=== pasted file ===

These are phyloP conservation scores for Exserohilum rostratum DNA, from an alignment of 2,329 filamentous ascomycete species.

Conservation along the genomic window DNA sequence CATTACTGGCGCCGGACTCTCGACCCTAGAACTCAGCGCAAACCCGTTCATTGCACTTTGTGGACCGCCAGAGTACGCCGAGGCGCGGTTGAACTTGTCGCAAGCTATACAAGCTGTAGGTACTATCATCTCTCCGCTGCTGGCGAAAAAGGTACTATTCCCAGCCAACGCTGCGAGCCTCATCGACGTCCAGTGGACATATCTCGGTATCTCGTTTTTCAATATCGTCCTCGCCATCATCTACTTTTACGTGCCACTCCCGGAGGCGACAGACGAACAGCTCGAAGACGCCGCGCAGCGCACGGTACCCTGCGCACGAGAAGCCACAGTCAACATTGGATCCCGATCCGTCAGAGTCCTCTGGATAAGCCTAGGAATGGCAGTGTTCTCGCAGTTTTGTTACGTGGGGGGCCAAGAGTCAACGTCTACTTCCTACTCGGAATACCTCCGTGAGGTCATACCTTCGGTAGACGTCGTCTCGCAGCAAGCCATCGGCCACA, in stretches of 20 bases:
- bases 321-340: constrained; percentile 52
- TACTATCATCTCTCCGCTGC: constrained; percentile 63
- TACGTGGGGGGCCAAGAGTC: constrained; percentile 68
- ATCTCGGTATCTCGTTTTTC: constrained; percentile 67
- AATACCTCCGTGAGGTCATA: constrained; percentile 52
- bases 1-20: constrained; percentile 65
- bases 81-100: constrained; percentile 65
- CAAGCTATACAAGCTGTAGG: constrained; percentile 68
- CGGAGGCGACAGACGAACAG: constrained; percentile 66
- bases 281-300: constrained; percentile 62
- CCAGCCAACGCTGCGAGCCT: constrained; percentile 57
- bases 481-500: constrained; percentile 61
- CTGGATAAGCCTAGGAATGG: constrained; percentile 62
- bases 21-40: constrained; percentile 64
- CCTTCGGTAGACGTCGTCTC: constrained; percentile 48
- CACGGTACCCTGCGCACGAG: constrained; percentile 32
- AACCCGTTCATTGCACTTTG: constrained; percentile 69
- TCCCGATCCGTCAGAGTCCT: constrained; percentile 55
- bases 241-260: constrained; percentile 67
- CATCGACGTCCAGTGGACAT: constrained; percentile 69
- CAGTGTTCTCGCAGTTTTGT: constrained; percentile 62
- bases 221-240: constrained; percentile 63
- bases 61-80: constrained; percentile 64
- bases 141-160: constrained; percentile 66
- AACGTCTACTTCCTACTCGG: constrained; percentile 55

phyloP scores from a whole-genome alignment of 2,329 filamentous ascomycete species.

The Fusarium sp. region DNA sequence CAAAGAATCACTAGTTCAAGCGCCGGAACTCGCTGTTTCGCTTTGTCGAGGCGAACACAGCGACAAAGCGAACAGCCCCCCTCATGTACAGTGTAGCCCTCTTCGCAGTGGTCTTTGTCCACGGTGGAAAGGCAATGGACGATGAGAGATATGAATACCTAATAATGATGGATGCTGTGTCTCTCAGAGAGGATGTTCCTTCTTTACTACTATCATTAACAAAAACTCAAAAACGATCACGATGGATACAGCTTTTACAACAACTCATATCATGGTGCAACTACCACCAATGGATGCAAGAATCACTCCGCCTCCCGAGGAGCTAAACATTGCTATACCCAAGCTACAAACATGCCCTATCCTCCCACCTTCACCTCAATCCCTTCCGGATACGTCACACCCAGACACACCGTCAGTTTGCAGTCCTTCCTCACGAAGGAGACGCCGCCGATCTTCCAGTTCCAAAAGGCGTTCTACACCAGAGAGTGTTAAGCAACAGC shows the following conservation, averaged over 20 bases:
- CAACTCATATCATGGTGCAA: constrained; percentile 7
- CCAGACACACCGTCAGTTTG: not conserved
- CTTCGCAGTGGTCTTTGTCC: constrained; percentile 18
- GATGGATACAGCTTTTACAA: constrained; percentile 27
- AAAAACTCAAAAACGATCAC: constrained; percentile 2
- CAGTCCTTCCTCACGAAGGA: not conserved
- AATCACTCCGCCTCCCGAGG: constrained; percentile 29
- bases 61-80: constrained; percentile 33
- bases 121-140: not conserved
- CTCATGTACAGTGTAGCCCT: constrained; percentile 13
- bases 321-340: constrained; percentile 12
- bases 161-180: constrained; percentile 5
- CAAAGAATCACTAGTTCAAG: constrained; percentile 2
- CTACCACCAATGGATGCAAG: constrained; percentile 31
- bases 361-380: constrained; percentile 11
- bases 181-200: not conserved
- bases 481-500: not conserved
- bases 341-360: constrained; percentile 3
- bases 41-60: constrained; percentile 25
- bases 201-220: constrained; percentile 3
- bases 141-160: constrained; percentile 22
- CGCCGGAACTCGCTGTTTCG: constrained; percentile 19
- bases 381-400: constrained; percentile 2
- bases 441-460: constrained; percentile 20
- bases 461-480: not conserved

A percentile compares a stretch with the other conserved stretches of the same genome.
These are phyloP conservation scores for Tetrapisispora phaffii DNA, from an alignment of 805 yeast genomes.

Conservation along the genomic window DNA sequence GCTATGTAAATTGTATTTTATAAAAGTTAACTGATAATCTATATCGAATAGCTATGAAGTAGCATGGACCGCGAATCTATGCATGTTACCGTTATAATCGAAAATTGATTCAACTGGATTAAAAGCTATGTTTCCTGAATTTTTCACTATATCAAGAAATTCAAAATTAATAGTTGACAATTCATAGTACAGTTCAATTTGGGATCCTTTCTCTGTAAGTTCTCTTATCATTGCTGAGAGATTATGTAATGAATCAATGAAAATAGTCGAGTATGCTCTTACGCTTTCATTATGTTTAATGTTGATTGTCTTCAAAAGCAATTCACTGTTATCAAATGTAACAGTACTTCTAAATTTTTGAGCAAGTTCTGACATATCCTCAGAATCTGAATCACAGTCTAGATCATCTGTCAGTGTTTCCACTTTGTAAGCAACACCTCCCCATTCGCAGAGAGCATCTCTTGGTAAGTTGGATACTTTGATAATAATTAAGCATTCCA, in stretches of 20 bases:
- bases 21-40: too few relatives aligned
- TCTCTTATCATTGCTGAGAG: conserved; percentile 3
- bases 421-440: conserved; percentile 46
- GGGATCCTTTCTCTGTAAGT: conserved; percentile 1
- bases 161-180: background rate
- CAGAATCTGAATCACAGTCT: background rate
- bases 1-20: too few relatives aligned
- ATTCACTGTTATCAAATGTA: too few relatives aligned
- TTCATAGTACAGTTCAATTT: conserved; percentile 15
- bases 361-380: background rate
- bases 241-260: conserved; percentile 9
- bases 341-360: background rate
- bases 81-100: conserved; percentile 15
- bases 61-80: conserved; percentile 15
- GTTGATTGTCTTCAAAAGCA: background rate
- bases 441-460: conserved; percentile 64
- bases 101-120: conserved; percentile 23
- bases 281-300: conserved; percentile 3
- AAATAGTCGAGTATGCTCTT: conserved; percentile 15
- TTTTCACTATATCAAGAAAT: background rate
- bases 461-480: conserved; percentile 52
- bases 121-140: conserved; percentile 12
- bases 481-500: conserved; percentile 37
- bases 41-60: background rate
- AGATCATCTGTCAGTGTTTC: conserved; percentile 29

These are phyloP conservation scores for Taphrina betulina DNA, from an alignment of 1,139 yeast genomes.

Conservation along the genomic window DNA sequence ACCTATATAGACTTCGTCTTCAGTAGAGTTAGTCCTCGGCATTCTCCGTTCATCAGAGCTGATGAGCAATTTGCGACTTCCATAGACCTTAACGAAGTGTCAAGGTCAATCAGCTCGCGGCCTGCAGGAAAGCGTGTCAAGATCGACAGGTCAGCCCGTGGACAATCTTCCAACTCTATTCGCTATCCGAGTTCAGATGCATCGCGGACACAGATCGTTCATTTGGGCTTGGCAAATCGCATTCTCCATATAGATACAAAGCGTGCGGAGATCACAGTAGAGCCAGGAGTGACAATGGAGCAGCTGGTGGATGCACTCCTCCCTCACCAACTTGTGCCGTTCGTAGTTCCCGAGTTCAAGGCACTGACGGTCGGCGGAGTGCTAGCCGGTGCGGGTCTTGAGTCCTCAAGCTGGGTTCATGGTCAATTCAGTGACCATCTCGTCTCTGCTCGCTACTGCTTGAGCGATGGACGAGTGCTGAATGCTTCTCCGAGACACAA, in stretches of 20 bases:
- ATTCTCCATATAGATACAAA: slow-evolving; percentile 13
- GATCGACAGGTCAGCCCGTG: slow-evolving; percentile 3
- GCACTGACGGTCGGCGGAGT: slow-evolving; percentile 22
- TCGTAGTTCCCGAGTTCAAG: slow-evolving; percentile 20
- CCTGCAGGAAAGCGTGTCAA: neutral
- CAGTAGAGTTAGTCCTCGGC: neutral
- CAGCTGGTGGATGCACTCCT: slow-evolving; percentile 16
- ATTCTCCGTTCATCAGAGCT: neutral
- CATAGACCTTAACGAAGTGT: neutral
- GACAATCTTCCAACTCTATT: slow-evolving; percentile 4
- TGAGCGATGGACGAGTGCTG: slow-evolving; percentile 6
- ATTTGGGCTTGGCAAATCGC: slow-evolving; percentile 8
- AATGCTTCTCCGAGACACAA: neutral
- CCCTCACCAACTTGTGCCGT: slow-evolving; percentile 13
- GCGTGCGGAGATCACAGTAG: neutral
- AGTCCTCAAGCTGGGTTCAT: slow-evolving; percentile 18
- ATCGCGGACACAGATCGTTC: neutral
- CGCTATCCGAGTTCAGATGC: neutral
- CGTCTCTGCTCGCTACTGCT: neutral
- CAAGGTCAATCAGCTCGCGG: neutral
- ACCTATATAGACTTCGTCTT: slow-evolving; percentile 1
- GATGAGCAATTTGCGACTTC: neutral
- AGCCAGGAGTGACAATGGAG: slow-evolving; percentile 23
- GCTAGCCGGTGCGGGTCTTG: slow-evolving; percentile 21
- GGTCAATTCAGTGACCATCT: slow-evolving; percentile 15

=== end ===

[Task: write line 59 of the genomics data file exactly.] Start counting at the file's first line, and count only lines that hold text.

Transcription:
- TCTCTTATCATTGCTGAGAG: conserved; percentile 3